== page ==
Though the invention may employ a pen to detect the various intensities of light transmitted from patterns printed on paper, it need not be so restricted. Any of the different patterns of light herein described may be effected by other means. For example, they may be projected onto plain paper, either from a light source beneath a surface supporting the paper when a surface which transmits light is employed, or else by illumination from above the paper. Alternatively the material on which the pattern is printed may be interposed between the light source and the surface, for example, or between the surface and the paper itself.
Although the embodiments specifically described utilise shading in one colour only, the shading may be replaced by different colours. For example in FIG. 2a, the block 13 may change gradually between colours from top to bottom and/or from left to right, and in FIG. 3 the numbers in the rectangles may represent different colours. The light receiver, in the pen, for example, is then sensitive to colours as well as light intensities. The shading in the block 13 may be in discrete bands whether of different constant intensities or intensities which vary along the length of the bands. The sequence in which the bands are set out in one direction need not be one of continual increase or decrease in intensity even to produce a signal of the general type shown in FIG. 2b so long as the computer is loaded with information representing the sequence and can interpret the intensity of each band in terms of position.
Using different colours, the position of the pen over the whole area of the paper can be indicated, where shading in one colour--say red--is graduated in intensity from the top to the bottom of the paper and superimposed by a different colour--say blue--graduated from left to right, an orthogonal coordinate system is provided.
To locate the pen position, a light sensitive device in the pen, for example, samples that component of light reflected or transmitted by the first colour before going on to sample that component reflected or transmitted by the second colour. The light sensitive device responds to input from light of different spectra illuminating the paper in turn, say substantially red light succeeded by substantially blue light and so on. Signals derived from the red light provide information on the position of the pen along the vertical axis whilst those derived from the blue light determine the position relative to the horizontal axis.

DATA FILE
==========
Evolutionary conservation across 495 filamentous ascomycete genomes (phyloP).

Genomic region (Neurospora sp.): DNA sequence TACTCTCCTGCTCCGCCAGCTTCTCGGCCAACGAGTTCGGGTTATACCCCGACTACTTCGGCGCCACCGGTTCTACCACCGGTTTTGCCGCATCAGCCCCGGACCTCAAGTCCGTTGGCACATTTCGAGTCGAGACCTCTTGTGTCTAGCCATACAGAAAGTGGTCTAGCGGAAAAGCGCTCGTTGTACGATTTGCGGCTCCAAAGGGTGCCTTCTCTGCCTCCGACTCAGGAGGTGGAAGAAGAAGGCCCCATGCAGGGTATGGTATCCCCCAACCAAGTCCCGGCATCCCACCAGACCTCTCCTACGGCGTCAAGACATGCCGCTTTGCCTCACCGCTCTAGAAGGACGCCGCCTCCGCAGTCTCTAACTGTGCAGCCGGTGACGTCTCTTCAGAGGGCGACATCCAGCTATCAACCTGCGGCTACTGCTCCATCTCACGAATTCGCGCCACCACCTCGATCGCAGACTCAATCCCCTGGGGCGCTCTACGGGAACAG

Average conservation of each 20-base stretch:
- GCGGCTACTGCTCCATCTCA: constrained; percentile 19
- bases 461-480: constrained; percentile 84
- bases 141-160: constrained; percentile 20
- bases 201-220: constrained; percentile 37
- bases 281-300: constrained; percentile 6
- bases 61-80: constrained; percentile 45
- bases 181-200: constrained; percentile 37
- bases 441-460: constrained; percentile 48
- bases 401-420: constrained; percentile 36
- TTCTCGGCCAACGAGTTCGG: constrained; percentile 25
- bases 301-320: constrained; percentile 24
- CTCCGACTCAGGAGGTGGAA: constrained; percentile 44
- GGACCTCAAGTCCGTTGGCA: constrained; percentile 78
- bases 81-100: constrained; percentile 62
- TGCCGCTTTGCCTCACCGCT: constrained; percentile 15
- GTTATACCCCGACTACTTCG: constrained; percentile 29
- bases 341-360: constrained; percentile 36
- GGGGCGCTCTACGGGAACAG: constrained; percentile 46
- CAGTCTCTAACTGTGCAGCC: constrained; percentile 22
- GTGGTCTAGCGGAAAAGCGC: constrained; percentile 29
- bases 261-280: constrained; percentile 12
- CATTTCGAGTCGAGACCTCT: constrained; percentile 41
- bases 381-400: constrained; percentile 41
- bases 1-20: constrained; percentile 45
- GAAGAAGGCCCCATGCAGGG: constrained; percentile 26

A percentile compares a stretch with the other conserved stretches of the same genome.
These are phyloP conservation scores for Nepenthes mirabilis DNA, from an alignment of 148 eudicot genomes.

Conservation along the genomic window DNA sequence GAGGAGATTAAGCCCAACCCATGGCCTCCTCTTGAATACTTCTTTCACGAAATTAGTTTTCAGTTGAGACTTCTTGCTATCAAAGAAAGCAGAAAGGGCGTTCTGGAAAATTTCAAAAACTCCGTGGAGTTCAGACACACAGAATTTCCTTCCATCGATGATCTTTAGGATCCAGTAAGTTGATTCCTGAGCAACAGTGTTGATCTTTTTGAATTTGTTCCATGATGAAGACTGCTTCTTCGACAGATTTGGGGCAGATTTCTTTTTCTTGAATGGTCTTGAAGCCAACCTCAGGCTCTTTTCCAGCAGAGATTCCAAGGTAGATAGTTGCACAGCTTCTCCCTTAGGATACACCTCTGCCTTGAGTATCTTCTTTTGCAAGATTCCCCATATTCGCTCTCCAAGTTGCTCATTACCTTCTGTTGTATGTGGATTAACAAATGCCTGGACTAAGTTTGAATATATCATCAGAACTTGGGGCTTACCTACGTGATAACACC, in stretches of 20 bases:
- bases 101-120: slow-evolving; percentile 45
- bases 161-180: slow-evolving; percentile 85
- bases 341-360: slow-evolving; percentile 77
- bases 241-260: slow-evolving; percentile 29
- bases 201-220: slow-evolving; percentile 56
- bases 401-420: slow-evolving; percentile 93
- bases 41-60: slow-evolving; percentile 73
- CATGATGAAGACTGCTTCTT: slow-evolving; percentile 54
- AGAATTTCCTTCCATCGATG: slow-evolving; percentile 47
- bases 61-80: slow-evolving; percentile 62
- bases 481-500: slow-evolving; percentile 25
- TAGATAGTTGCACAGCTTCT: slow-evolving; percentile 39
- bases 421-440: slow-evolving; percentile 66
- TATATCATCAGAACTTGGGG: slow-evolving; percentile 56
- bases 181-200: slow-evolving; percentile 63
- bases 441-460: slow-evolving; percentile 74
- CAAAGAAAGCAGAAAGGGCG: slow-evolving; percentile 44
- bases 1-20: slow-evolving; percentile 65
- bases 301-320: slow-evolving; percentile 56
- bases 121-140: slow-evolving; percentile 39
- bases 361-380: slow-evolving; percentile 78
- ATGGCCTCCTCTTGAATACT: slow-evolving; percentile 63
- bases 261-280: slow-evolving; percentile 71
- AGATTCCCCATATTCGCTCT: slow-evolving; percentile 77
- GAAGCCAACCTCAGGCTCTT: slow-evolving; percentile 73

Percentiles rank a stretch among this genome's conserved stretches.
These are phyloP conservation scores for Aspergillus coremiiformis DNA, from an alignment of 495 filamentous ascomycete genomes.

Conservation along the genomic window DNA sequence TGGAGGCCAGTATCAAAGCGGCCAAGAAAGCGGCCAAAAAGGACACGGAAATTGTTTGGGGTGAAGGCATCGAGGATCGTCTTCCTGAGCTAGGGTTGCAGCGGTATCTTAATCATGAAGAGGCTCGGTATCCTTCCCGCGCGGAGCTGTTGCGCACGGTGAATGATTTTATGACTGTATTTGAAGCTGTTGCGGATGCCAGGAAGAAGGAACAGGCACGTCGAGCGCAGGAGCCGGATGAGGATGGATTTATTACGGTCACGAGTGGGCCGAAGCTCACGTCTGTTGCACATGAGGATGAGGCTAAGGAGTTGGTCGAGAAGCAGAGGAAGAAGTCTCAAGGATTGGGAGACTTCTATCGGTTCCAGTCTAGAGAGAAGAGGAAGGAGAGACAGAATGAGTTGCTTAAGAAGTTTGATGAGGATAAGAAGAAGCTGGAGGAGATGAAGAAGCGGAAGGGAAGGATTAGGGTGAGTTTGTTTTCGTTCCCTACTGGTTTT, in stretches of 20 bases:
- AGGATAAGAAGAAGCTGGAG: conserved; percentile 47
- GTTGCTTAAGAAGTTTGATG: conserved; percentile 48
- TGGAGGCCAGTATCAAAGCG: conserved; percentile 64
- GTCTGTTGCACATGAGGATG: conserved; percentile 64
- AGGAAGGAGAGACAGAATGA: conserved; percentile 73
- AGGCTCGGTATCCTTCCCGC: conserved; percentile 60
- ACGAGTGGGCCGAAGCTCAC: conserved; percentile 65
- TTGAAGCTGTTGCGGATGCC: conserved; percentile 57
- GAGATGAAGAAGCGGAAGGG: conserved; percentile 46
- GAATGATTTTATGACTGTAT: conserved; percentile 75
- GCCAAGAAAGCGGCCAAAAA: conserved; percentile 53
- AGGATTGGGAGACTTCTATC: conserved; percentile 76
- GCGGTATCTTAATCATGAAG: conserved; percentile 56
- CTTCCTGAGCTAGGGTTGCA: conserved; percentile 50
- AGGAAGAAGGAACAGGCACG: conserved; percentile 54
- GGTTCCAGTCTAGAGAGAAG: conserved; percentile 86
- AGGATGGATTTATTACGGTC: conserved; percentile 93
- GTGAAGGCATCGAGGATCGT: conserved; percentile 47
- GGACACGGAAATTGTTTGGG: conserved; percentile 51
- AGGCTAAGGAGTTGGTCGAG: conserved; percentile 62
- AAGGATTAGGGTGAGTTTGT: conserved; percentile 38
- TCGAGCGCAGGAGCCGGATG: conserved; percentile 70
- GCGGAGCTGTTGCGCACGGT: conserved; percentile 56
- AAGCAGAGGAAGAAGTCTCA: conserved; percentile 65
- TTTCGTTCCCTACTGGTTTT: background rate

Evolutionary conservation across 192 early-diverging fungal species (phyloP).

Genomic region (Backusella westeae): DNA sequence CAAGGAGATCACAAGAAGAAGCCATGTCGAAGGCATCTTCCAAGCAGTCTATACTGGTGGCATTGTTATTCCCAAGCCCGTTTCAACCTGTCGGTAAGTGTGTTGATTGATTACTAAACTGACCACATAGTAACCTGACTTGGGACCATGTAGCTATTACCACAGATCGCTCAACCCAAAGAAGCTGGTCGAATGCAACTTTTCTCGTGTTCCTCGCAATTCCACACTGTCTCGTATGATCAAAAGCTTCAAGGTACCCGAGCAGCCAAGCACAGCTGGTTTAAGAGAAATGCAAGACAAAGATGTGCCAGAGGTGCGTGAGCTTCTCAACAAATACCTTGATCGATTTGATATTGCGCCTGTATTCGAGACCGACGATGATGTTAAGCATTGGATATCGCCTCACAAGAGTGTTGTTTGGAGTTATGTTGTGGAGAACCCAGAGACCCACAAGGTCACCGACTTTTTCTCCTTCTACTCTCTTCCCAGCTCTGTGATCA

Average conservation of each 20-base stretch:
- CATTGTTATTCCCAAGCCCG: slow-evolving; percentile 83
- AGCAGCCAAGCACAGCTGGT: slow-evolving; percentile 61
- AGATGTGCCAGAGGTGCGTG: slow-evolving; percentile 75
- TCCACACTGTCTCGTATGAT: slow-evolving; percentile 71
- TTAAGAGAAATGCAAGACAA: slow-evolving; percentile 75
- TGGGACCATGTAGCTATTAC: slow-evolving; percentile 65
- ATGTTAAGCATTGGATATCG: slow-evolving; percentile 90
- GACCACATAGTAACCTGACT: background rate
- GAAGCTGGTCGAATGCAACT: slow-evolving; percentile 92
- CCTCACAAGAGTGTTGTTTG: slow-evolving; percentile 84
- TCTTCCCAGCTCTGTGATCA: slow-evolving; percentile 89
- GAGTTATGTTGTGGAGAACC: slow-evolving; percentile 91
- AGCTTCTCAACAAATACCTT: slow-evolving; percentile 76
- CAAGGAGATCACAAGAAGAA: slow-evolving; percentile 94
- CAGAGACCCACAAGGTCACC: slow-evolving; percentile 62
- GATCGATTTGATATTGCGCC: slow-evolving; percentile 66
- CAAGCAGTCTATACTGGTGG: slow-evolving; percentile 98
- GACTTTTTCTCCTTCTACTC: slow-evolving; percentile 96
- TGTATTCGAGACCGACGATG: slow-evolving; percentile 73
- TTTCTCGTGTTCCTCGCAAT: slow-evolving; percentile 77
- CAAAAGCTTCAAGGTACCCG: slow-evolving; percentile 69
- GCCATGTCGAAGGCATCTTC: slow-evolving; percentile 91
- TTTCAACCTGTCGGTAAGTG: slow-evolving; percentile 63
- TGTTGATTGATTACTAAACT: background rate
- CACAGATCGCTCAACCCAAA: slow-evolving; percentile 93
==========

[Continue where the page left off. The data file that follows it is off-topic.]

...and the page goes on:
Preferably the pen includes two light sources of different colours which are switched on alternately to illuminate the paper. The pen may have a body which is transparent, when the light sources can be in a part of the pen which is remote from the tip but the body guides the light to the tip where it is emitted to illuminate the paper around the tip. The pen may be of the rollerball type but with a transparent ball at its tip and a light guide for transmitting light from the ball to the light sensitive device (as is described in the above mentioned UK Application No. 8626411). If so, the light path by way of the ball and the guide must be light-insulated from the coloured light sources and the transparent pen body. The light sensitive device may be sensitive to light of both colours when signals representing the two position coordinates are separated according to the time received in relation to the times at which the two colours illuminate the paper.
Alternatively the light sensitive device may have separate sections sensitive to light of different colours, respectively. For example each section may employ a filter corresponding to the colour it is to receive. With this arrangement the two light sources may provide constant illumination, not alternately one on and then the other, or a single constant source may be used having a spectrum which includes both colours. Also, the two sections of the light sensitive device then remain in constant operation, not time multiplexed.
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|U.S. Classification||382/122, 382/165|
|International Classification||G06F3/033, G06K9/00, G06F3/03, G07C9/00|
|Cooperative Classification||G06F3/0317, G06K9/00154, G06K2009/226, G06F3/0321, G07C9/0015, G06F3/033|
|European Classification||G06F3/033, G06K9/00C, G06F3/03H3, G07C9/00C2C|
|Jan 25, 1991||AS||Assignment|
Owner name: NATIONAL RESEARCH DEVELOPMENT CORPORATION, 101 NEW
Free format text: ASSIGNMENT OF ASSIGNORS INTEREST.;ASSIGNOR:HILTON, COLIN S.;REEL/FRAME:005576/0911
Effective date: 19880106
|Aug 11, 1992||AS||Assignment|
Owner name: BRITISH TECHNOLOGY GROUP LIMITED, ENGLAND
Free format text: ASSIGNMENT OF ASSIGNORS INTEREST.;ASSIGNOR:NATIONAL RESEARCH DEVELOPMENT CORPORATION;REEL/FRAME:006243/0136
Effective date: 19920709
|Jan 31, 1995||REMI||Maintenance fee reminder mailed|
|Jun 25, 1995||LAPS||Lapse for failure to pay maintenance fees|
|Sep 5, 1995||FP||Expired due to failure to pay maintenance fee|
Effective date: 19950628